A skilled photographer can also “paint” people in a more positive light using Photoshop to make our subjects look their best. I had one guy tell me that a headshot I took of him was the first time he had a decent picture in his whole life. Little did he know that I spent about two hours taking him from a Frankenstein into a less-than-a-Frankenstein. Many of his individual teeth were so tobacco-stained they blended right into his skin, making him appear like there were missing teeth and thus giving the mistaken impression that he came from Mississippi. I smoothed his dents and pocks which helped to make his squinty eyes more becoming.

You, the general public, need not be afraid when approached by a photographer if you will PRACTICE IN FRONT OF A MIRROR. RIGHT NOW. No, not later. NOW! See what’s your best side, and when I come at you with my camera, you can say, “Oh, Suzanne, I’m so HAPPY to see you are here taking my picture.”  Then hurry up and swallow that sausage.

My Brain Reveals Itself

Yesterday I went back to see if any more of my photos had sold at the Lake Oswego Festival of the Arts, and none had. Funny how you can be so excited about something – “YIPPEE! TWO OF MY PHOTOGRAPHS HAVE SOLD!!!! – and so quickly go to – “only two of my photographs have sold.”

My expectation the first day was that none of them might sale, and how awful that would be. But at the end of the first day, I was so excited that I’d made two sales because it validated me as a photographer and artist. I got the stamp of approval from the world.

By the end of the second day, however, the world had said to me, “You got lucky with those two, but we’re wise to you now and you won’t get away with fooling us into thinking that you’ve got talent.”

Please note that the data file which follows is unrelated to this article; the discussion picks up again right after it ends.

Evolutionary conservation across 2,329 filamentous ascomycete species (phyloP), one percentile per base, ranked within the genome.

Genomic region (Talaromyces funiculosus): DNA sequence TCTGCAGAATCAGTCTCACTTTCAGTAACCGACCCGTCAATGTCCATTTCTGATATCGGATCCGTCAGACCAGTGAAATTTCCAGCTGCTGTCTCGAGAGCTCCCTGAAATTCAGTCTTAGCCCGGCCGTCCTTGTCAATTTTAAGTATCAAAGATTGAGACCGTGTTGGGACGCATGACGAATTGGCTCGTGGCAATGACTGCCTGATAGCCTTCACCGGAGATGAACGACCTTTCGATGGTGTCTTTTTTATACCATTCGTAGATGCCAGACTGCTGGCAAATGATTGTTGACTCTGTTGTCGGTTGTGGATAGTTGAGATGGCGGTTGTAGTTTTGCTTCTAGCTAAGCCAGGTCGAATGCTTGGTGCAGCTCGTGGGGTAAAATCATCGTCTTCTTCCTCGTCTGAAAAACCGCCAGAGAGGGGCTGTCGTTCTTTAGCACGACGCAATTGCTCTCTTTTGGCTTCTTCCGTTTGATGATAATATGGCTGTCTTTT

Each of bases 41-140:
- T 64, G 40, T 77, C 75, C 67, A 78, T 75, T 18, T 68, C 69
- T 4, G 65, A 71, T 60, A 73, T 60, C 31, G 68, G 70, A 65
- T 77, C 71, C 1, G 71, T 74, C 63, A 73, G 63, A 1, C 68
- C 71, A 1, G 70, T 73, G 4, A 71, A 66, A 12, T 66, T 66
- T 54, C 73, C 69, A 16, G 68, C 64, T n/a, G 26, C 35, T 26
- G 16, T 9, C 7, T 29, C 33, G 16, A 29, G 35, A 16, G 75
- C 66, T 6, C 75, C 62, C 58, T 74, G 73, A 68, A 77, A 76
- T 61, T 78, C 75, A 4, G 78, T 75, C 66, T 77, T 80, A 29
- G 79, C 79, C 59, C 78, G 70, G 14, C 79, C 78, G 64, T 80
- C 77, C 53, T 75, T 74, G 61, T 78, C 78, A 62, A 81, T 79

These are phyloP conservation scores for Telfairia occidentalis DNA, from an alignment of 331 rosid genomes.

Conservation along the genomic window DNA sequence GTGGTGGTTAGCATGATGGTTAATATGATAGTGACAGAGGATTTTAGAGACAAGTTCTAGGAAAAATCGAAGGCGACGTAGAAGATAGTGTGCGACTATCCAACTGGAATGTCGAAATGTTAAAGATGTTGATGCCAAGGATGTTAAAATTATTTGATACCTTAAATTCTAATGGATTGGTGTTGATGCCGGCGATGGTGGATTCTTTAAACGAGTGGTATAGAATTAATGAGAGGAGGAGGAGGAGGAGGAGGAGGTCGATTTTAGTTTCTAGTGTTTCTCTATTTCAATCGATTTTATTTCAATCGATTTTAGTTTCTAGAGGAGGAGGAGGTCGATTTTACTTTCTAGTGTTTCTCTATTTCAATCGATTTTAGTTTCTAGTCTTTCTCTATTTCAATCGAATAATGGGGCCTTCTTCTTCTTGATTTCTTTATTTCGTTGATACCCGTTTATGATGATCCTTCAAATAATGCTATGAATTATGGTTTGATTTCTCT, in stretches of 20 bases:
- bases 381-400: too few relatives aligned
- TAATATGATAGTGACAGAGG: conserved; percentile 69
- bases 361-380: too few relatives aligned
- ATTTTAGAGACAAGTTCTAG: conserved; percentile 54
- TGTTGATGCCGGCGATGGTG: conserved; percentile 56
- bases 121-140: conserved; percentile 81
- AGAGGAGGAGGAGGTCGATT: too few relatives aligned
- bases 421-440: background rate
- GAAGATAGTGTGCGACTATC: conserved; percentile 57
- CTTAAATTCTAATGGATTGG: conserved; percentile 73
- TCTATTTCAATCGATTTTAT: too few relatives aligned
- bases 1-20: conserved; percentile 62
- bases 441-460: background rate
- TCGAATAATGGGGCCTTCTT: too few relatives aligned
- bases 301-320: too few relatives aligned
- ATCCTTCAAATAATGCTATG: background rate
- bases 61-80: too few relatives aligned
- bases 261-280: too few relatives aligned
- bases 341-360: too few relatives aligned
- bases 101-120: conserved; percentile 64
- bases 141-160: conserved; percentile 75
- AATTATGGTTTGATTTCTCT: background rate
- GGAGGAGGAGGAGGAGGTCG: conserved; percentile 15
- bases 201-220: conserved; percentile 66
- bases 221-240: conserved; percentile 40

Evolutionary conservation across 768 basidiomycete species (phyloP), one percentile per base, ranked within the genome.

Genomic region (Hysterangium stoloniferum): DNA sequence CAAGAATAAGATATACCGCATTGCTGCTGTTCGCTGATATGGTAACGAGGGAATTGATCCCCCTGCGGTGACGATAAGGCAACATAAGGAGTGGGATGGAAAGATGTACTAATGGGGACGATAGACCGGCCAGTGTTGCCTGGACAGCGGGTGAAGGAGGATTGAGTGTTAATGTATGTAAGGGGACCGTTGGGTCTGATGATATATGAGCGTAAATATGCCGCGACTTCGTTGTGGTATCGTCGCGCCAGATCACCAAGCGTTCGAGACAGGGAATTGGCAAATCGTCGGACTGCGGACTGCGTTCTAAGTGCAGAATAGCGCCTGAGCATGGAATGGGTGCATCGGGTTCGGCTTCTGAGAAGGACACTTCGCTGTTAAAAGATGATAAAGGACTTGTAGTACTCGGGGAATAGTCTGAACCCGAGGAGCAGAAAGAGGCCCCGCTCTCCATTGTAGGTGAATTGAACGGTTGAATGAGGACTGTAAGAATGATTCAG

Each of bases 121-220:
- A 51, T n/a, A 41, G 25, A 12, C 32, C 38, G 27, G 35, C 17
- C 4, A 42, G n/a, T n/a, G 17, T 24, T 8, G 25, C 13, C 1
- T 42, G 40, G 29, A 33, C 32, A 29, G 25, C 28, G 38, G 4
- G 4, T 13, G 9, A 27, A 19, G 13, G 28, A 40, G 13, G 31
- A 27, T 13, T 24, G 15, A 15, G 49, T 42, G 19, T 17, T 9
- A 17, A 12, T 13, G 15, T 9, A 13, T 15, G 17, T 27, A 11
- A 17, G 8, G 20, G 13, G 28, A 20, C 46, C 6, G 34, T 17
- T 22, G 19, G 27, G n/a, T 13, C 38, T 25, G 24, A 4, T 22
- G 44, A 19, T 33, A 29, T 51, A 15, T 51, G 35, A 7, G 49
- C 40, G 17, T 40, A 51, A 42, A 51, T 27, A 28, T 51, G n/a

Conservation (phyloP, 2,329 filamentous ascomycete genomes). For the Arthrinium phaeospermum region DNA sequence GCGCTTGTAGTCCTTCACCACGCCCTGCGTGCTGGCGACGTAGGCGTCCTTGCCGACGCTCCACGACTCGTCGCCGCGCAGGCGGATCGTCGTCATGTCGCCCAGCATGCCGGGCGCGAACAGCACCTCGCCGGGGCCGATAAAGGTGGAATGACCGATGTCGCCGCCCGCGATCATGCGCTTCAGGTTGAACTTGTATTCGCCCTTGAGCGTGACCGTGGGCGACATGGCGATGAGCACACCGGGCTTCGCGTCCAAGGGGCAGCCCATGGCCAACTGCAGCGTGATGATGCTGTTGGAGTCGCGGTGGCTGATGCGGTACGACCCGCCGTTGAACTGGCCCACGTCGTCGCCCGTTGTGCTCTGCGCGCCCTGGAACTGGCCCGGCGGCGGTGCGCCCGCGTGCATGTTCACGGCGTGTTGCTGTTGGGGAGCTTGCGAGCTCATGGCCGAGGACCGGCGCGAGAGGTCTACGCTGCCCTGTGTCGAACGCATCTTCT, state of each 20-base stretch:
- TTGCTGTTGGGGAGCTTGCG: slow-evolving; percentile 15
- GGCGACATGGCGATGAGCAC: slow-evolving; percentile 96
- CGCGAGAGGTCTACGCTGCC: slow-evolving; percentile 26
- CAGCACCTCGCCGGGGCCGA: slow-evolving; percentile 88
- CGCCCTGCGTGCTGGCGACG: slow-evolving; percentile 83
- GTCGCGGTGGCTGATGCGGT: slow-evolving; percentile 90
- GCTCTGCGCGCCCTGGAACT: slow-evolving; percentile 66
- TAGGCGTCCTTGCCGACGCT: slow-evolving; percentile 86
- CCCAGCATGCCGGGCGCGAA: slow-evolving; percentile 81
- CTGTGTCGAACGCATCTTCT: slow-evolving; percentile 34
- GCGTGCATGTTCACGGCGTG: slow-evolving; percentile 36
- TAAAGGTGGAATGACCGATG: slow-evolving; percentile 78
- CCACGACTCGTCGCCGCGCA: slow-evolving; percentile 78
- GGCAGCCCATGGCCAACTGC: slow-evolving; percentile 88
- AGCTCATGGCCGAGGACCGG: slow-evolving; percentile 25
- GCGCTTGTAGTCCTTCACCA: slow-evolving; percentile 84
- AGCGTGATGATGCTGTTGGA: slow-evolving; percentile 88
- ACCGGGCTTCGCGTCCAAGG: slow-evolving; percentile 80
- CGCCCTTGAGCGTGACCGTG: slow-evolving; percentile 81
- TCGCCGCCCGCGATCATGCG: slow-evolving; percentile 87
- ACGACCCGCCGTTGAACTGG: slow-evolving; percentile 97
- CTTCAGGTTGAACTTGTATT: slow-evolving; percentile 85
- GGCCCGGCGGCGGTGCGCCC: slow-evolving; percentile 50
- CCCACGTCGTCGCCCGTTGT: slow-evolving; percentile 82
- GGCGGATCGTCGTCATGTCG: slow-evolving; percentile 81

Not that the world is actually saying this (maybe they are. If you hear something, let me know), but the little whining, insecure voice in my head is saying, “Why did you ever think you could be a photographer? How humiliating to have your stuff hanging in a festival with real artwork for the entire world to see and not have any little orange dots on your card except for a measly two.”

This voice hounds me day in and day out. It’s a wonder I can ever get anything done, because it questions everything I do.

“Why are you still using that frayed toothbrush? It’s embarrassing.”

“It works fine, and who’s going to see it?”

“I see it. It might work fine, but it’s an eyesore and you know you’re supposed to replace those things every few months.”

“I just got it about six weeks ago. Can I help it if the toothbrush companies make them so they get frayed really quick?”

“Oh, so now you’re going to blame it on the toothbrush companies?”